It's funny to think that noir stuff leans toward the political right. Maybe if you're James Ellroy, but I think most contemporary crime novelists are quite liberal because they take on the troubles of society and not on the individual. The crime novel is the new social novel. THE WIRE is a good example and the writers for that show, Lehane, Richard Price, David Simon and especially George Pelecanos lean toward the left. I can understand thinking that the use of guns and violence are accepted tools of the right, especially gun usage; but I think there is a difference in portraying violence realistically and being gratuitous. However, I'm a huge fan of stylized violence - Die Hard, Lethal Weapon, etc. (I laughed my way through Hostel because there is apparently something wrong with me); so I am very guilty of using fictional violence, I'll admit it. What does that say about my political leanings? I have no idea. I guess if you didn't know me, it'd be possible to label me more conservative than I really am. A couple of years ago Keith Olbermann showed some footage of this automatic weapons get-together these gun hobbyists have every year in the Kentucky boonies, and I'm talking about high powered miniguns that shoot twenty rounds a second, and they were shooting up stuff and blowing shit up and Olbermann said something like, "I don't care what your stance on gun control is, that's pretty cool." There is something about destruction that fascinates us, I think; whether it is the breakdown of society, the tragic downfall of a single character or an old Pinto getting shot to shit. Perhaps that is what draws me to the genre more than anything.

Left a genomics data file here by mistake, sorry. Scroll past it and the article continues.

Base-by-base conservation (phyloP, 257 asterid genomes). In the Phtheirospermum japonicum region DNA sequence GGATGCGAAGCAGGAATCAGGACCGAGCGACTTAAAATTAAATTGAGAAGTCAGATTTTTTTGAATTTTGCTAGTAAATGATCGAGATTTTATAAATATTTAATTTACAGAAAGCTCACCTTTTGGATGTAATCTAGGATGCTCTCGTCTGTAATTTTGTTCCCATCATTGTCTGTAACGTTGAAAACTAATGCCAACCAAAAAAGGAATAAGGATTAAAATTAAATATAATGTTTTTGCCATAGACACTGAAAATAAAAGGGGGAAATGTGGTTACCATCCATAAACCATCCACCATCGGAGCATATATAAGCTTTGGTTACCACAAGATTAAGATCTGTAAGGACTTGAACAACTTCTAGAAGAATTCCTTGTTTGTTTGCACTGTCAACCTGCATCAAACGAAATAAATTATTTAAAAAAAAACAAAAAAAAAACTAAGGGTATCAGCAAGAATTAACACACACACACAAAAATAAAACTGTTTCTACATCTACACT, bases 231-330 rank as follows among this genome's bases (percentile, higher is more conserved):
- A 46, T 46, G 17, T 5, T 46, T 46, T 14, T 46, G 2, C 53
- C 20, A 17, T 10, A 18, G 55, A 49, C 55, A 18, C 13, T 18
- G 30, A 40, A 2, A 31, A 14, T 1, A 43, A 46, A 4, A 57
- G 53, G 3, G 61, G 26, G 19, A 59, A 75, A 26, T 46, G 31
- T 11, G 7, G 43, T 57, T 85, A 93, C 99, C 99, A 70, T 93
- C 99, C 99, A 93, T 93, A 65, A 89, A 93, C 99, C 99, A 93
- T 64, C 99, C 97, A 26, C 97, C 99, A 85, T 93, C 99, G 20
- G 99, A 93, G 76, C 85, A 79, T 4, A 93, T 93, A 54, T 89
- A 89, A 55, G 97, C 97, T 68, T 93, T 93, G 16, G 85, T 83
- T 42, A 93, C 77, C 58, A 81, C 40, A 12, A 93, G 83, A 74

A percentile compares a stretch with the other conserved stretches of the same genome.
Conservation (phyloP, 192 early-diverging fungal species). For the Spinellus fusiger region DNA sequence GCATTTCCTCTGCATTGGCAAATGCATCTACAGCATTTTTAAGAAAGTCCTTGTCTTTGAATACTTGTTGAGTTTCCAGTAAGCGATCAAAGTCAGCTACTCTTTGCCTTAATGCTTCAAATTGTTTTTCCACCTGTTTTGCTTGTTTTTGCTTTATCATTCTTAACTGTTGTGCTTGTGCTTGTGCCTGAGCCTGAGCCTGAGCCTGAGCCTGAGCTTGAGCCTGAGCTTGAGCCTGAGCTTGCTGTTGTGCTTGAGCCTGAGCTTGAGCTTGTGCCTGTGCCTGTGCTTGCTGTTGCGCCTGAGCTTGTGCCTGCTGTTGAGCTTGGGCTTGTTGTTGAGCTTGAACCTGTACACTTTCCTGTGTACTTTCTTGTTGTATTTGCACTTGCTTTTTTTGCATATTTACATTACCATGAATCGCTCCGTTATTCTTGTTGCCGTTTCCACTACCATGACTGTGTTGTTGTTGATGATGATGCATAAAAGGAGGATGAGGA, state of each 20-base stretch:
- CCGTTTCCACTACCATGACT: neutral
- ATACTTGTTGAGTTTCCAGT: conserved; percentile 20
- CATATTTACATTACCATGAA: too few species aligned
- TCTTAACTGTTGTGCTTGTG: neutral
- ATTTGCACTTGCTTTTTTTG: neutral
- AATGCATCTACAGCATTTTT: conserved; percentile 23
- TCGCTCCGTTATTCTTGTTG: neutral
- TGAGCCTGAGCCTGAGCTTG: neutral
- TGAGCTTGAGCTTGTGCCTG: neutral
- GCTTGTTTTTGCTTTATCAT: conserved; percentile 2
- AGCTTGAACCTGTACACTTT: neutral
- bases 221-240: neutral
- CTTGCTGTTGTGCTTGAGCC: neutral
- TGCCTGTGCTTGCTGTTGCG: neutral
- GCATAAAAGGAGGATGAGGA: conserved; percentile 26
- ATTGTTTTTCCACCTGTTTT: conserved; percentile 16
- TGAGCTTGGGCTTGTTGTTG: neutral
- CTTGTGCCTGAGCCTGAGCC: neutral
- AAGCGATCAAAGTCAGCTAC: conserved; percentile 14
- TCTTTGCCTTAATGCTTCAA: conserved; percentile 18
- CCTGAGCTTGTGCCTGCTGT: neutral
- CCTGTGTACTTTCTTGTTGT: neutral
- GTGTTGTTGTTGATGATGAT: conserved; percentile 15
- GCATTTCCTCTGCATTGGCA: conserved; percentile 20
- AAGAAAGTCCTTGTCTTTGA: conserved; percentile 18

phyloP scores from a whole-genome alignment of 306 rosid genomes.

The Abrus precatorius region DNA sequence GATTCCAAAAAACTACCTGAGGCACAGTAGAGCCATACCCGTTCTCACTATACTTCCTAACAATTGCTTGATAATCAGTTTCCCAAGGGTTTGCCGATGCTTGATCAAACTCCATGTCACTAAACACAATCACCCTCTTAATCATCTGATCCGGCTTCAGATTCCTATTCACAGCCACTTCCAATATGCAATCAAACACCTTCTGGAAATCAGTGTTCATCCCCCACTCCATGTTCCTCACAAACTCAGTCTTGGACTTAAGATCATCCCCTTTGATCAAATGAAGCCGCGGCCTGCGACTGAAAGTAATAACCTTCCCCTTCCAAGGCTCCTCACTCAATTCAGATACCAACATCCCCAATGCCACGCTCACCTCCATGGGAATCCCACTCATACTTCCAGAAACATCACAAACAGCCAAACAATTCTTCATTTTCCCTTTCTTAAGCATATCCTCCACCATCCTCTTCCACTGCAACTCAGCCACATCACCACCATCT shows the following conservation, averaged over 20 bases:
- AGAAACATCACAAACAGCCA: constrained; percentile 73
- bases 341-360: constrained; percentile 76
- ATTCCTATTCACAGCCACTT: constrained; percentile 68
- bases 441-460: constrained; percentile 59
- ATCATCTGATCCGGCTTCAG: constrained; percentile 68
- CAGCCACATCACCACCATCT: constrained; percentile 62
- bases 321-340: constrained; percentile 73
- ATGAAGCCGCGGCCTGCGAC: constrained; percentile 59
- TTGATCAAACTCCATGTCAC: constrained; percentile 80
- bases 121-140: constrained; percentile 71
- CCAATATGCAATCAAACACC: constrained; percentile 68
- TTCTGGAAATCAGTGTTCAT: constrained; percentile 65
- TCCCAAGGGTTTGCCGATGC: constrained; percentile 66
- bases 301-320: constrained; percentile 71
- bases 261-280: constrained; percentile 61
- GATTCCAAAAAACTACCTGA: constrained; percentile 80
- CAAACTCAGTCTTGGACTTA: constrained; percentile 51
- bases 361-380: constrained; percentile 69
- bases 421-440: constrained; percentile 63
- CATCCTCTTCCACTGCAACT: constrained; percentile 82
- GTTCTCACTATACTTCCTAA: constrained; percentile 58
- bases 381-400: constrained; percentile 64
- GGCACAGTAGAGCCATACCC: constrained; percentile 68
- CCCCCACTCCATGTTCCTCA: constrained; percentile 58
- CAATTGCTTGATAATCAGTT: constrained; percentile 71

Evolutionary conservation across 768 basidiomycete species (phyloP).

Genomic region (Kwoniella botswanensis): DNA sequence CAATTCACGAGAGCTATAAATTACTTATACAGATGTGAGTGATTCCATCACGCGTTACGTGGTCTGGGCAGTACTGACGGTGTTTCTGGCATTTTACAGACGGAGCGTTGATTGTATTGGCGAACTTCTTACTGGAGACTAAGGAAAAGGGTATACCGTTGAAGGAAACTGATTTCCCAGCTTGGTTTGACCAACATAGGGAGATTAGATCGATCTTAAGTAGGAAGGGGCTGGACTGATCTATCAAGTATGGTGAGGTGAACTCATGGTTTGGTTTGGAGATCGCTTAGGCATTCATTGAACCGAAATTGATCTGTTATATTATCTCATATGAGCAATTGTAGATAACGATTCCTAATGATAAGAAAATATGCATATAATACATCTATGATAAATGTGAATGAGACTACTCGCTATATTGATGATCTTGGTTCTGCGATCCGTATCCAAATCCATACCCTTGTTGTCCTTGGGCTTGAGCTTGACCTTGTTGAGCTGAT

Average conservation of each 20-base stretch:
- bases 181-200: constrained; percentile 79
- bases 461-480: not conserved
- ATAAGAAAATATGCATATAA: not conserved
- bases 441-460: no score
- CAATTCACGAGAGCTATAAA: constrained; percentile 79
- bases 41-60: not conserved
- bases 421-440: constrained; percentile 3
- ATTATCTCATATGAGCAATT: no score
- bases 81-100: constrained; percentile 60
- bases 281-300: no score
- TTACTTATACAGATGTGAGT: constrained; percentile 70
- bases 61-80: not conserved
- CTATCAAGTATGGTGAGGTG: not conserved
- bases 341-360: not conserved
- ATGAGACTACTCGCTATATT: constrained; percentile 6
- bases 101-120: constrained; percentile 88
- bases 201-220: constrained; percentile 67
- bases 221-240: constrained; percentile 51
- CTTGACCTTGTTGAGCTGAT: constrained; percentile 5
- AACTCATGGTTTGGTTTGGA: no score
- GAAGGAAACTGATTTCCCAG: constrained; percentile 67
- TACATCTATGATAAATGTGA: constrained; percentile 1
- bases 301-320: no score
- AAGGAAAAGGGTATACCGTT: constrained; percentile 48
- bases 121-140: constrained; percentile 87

Wednesday, December 10, 2008
I was e-mailing someone today about politics and noir fiction and whether the genre leaned either to the left or to the right. My short answer is it can do both. Anyway, this is what I wrote: